Analysis of students' diagrams of water molecules in snowflakes to reveal their conceptual understanding of hydrogen bonds

Henry Matovu*, Mihye Won, David Franklin Treagust, Mauro Mocerino, Dewi Ayu Kencana Ungu, Chin Chung Tsai, Roy Tasker

*Corresponding author for this work

Research output: Contribution to journalArticlepeer-review

1 Citation (Scopus)


Recent studies have reported a growing trend of using student-generated diagrams for assessment in science teaching and research. However, many educators tend to use diagrams to explore students' perceptions of scientists and their work rather than explore conceptual understanding of abstract concepts. In this study, we used diagrams to investigate students' conceptual understanding of the nature of hydrogen bonds among water molecules in snowflakes. Participants were 70 first- and second-year university students. Following a sequence of interview prompts, the students drew diagrams to illustrate the interactions amongst water molecules in snowflakes. Sixty students' diagrams were analyzed inductively using a constant comparison method. Most diagrams showed that the students did not have major challenges drawing the water molecule structure, recognizing polarity of a water molecule, or recognizing the intermolecular nature of hydrogen bonds. However, the diagrams revealed varied ways in which students conceptualized the formation of hydrogen bonds. A third of the diagrams revealed students' alternative conceptions about the role of lone pairs of electrons in the formation of hydrogen bonds. Most diagrams which showed a good understanding of the nature of a hydrogen bond revealed students' difficulties in recognizing molecular interactions in a 3D space. Our findings suggest that student-generated diagrams can provide a powerful way to understand students' conceptions of abstract science concepts.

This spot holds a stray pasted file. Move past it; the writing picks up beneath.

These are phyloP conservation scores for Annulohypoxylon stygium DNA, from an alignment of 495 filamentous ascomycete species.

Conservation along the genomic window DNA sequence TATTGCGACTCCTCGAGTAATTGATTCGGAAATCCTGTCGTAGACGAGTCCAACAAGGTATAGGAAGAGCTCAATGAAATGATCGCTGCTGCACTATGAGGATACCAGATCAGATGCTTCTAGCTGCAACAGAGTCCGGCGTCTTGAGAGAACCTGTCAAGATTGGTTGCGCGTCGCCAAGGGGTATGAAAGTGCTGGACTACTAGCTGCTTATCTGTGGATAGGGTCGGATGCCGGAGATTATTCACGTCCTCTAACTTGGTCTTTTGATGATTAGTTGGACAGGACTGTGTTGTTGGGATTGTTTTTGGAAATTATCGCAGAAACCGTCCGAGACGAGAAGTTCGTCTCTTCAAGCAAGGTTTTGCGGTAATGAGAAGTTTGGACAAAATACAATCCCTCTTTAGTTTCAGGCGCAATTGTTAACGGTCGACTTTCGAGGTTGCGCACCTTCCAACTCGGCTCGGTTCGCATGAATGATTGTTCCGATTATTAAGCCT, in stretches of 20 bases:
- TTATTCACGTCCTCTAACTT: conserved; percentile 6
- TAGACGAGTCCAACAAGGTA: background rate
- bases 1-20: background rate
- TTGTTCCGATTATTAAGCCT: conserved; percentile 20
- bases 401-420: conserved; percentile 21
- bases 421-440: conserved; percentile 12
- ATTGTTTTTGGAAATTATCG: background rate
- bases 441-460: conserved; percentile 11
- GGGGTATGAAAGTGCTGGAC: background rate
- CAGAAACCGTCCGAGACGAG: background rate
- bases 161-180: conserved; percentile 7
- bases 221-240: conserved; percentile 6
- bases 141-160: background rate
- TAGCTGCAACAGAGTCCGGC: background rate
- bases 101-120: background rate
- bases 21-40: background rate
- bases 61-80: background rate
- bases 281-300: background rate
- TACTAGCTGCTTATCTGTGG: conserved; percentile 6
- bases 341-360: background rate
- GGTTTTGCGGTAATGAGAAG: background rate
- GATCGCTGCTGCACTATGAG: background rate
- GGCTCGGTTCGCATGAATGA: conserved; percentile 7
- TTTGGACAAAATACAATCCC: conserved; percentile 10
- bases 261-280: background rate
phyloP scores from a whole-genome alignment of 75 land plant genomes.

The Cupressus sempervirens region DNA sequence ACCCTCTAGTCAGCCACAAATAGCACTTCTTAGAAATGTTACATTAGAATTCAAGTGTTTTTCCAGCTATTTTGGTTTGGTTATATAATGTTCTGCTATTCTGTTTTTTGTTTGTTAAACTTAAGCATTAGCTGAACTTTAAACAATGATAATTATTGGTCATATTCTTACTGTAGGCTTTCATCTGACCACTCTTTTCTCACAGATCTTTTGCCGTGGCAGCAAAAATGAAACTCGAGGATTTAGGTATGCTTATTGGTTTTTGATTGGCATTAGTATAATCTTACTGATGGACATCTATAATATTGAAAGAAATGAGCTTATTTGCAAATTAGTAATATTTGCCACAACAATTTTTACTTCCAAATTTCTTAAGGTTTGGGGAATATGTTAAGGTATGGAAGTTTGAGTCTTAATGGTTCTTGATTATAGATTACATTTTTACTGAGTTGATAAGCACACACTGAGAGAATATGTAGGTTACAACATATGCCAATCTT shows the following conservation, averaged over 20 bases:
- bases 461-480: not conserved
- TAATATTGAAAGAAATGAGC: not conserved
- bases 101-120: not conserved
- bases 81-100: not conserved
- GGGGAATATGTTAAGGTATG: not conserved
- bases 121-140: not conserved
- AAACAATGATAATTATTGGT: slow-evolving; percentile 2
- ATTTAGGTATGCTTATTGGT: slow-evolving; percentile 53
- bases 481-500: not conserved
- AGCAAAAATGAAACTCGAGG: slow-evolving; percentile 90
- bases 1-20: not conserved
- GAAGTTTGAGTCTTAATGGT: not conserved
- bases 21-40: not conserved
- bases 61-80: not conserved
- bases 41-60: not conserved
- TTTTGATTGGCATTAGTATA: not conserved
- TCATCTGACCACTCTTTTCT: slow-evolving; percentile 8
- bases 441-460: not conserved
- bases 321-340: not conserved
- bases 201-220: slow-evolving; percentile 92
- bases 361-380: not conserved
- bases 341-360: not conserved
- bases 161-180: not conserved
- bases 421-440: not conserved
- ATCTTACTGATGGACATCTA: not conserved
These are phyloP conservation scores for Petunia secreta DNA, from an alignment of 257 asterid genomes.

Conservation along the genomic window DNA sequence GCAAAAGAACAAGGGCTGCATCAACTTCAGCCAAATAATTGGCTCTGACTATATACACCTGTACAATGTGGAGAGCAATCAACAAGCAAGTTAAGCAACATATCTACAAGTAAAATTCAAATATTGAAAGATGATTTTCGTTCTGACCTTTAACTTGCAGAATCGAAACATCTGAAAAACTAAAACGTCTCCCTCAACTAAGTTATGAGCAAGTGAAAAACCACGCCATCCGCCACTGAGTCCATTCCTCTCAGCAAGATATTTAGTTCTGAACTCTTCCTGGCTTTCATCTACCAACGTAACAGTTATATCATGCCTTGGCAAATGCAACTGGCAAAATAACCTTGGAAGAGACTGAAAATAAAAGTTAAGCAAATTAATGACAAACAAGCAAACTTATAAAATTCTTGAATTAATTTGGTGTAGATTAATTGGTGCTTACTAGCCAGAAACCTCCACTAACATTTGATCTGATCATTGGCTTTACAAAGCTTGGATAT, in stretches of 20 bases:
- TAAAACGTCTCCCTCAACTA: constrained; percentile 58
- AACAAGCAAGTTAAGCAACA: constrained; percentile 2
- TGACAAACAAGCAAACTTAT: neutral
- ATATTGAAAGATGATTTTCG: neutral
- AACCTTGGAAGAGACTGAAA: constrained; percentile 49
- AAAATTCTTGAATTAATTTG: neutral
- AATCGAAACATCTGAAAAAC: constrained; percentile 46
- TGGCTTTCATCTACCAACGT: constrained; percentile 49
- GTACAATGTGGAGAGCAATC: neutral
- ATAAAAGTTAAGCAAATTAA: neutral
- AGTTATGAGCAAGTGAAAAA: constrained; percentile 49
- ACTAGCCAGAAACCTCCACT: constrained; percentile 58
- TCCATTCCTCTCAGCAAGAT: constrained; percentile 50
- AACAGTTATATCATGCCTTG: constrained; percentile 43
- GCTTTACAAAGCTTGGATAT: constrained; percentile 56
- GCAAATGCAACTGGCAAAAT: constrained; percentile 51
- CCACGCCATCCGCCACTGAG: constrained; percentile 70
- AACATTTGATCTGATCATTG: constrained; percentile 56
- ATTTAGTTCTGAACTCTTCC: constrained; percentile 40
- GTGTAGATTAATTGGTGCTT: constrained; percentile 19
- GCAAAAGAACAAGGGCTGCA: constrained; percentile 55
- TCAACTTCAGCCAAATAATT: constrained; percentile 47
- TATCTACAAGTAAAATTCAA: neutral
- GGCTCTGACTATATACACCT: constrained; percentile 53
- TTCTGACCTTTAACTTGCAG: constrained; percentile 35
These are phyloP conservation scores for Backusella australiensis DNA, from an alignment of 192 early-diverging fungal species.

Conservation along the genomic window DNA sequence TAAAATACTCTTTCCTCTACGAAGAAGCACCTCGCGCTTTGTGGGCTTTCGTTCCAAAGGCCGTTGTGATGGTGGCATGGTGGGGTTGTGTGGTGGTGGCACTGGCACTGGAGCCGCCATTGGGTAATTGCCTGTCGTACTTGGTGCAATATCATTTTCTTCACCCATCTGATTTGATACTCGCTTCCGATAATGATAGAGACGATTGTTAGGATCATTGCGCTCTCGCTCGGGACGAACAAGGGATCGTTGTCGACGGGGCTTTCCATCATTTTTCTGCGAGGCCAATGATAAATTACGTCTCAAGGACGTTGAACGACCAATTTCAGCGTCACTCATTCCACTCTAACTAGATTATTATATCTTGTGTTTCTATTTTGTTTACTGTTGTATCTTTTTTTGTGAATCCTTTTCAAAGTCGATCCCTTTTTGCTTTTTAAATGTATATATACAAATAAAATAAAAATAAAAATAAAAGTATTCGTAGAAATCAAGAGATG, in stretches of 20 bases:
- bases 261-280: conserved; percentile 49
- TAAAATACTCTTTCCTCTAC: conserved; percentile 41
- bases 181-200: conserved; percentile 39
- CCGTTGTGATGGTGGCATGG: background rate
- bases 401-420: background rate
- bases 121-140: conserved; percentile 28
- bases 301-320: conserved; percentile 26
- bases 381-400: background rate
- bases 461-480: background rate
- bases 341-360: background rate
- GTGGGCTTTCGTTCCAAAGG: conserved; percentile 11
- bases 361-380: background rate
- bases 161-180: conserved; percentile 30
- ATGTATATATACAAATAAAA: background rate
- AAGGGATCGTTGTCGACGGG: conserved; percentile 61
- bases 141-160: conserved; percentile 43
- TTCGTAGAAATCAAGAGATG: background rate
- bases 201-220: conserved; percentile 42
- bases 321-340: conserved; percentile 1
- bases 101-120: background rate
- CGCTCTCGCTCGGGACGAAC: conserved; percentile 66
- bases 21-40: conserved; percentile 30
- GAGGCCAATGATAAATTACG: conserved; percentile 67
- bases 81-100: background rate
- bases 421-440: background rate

Original languageEnglish
Pages (from-to)437-452
Number of pages16
JournalChemistry Education Research and Practice
Issue number2
Publication statusPublished - 2022 Oct 30

ASJC Scopus subject areas

  • Chemistry (miscellaneous)
  • Education


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